ROC analysis between radial QUS and DXA measurements in this study suggest that a -score of −1.0 seems to be a more preferred cutoff for radial SOS, where it gives high values for both sensitivity (80%) and specificity (93%), resulting in an acceptable false negative rate (20%) and a much lower false positive rate (7.0%) compared to the current cutoff of −2. This is in line with the mean difference in -scores of QUS and DXA of 0.6 ± 0.9.

There are several limitations of this study. Firstly, our study did not include DXA measurement of BMD at the corresponding peripheral region to the one measured by the radial QUS, which may provide better agreement. However, our main interest was to ascertain the predictive ability of the peripheral QUS to represent overall bone status; hence, the DXA scan was performed on the whole body. Moreover, it would be difficult to position an active child to accurately measure BMD at the forearm region, and we could not obtain ethical approval for multiple exposures of our subjects to the DXA scan. Secondly, the normative databases used by radial QUS and DXA in this study are derived from different populations (Asian (mainly Korean: personal communication with manufacturer) versus Caucasian) and this might be part of the reason for the discrepancies between the two techniques, given that the variations in bone status are always complicated by the demographic, geographic, and ethnic background of the population of interest. This calls for local normative values for both radial QUS and DXA to further enhance their validity as bone health assessment tools in this region. However, the different normative databases could explain the mean difference in -score but not the large SD of the difference. Next, the QUS software provided only the SOS values and the broadband ultrasound attenuation (BUA), which is another ultrasound parameter in the QUS system, was not available. It is known that SOS and BUA reflect different properties of bone but the answer of which parameter produces the best evaluations of bone status remains uncertain. Some QUS devices also provide the combined parameters called stiffness index and quantitative ultrasound index; however, the Sunlight Omnisense QUS does not. Moreover, the usefulness of these parameters in children warrants further clinical evaluation and validation [10]. Finally, the results derived in this study may not be generalized to other similar radial QUS devices because of technological diversities and other device-specific factors and the results may not be applicable to children from other regions even if the same instrument is used. As there is mounting evidence to suggest that QUS provides structural information that is related to the quality rather than the density of a bone alone [10], it is worthwhile to understand the factors associated with bone properties as measured by QUS, for example, nutritional and lifestyle variables [30], to further justify the clinical value of this ultrasonographic technique.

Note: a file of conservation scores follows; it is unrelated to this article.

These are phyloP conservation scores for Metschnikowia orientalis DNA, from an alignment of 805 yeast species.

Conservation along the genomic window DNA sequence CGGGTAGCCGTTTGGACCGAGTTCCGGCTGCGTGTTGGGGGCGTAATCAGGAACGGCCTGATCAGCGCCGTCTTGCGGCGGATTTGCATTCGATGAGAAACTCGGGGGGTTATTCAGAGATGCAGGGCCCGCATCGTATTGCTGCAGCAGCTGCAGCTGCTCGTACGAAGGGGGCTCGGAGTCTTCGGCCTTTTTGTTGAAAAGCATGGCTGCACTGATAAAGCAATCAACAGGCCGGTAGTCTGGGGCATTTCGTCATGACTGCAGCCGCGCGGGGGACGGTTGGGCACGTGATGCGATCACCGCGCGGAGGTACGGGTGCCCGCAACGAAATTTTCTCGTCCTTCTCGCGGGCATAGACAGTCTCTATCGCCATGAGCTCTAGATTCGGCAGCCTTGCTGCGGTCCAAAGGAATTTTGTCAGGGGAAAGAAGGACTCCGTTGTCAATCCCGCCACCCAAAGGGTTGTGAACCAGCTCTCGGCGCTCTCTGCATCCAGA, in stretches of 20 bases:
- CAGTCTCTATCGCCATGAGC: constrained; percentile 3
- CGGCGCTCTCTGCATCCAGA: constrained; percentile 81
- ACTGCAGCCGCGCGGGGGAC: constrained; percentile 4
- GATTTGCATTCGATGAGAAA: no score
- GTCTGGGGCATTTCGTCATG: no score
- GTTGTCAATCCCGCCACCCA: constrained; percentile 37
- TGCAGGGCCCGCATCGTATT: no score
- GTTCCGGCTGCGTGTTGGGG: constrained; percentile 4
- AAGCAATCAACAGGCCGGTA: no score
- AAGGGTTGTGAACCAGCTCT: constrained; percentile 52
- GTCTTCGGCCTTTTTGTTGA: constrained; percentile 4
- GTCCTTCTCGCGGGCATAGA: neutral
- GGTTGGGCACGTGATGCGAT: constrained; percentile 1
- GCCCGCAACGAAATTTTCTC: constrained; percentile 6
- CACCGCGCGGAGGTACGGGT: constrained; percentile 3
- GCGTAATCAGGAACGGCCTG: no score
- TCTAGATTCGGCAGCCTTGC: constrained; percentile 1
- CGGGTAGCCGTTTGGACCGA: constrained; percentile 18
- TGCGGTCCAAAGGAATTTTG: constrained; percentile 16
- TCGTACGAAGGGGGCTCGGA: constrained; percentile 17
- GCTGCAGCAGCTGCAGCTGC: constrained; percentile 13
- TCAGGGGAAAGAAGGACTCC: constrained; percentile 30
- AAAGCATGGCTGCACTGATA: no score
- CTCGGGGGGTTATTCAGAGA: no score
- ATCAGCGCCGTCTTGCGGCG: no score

5. Conclusions

In conclusion, radial QUS and DXA are not comparable and hence are not interchangeable in evaluating bone status of the children. Nonetheless, this does not mean that ultrasonometry at a peripheral site need to be totally disregarded as a method of evaluating the bone status of the children. In the present study, we proposed an optimal cut-off point of radial SOS: -score of −1.0, which could be used as a reference in future bone status assessment when using a similar radial QUS device among healthy children.


Any opinions, findings, conclusions, or recommendations expressed in this publication are those of the authors and do not necessarily reflect the view of the Royal FrieslandCampina Innovation.

Conflict of Interests

The authors declare that there is no conflict of interests regarding the publication of this paper.


The authors would like to thank all the subjects and their parents, teachers, and schools for their full cooperation. The contribution of Ms. Noradilah Mohd Jonit during data collection and the assistance of the DXA technician at UKM Medical Center are gratefully acknowledged. The study was partially funded by Royal FrieslandCampina Innovation (UKM-Dutch Lady Project Code: NN-072-2009) and the Universiti Kebangsaan Malaysia Young Researchers Grant UKM-GGPM-TKP-157-2010